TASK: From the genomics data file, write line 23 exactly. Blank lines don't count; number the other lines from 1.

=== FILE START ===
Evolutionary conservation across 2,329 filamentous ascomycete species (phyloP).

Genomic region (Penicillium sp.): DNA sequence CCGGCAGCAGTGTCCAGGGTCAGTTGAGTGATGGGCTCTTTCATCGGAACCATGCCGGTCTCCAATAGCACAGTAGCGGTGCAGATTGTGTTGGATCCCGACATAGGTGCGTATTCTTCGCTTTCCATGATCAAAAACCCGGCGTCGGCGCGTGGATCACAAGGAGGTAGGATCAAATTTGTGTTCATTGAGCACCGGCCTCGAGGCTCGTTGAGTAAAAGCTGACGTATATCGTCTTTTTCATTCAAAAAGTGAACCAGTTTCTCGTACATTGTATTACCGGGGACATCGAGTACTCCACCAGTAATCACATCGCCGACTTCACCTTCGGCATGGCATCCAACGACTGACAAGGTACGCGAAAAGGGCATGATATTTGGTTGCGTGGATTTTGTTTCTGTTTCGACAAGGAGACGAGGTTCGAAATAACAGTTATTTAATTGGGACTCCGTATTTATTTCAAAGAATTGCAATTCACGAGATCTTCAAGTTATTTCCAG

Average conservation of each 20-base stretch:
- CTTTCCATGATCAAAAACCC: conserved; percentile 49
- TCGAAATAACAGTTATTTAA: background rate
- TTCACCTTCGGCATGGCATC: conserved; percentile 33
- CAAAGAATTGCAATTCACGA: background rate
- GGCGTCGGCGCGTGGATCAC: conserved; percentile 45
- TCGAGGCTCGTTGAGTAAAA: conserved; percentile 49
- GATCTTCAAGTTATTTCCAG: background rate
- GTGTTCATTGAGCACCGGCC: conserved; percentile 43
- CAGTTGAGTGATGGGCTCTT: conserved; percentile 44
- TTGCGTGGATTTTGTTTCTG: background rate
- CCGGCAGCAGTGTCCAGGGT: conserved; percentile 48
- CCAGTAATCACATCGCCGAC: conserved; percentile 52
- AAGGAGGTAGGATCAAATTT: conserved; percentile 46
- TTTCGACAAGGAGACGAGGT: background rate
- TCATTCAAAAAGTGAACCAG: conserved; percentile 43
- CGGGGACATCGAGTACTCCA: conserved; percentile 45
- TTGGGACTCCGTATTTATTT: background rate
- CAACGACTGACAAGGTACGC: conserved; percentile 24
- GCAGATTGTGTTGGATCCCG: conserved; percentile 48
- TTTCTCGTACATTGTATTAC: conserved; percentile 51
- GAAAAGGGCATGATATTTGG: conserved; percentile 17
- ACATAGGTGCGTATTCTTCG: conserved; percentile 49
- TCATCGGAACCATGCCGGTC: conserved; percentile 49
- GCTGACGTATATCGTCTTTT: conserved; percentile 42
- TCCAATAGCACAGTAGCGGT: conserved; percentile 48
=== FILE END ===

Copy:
- TTTCTCGTACATTGTATTAC: conserved; percentile 51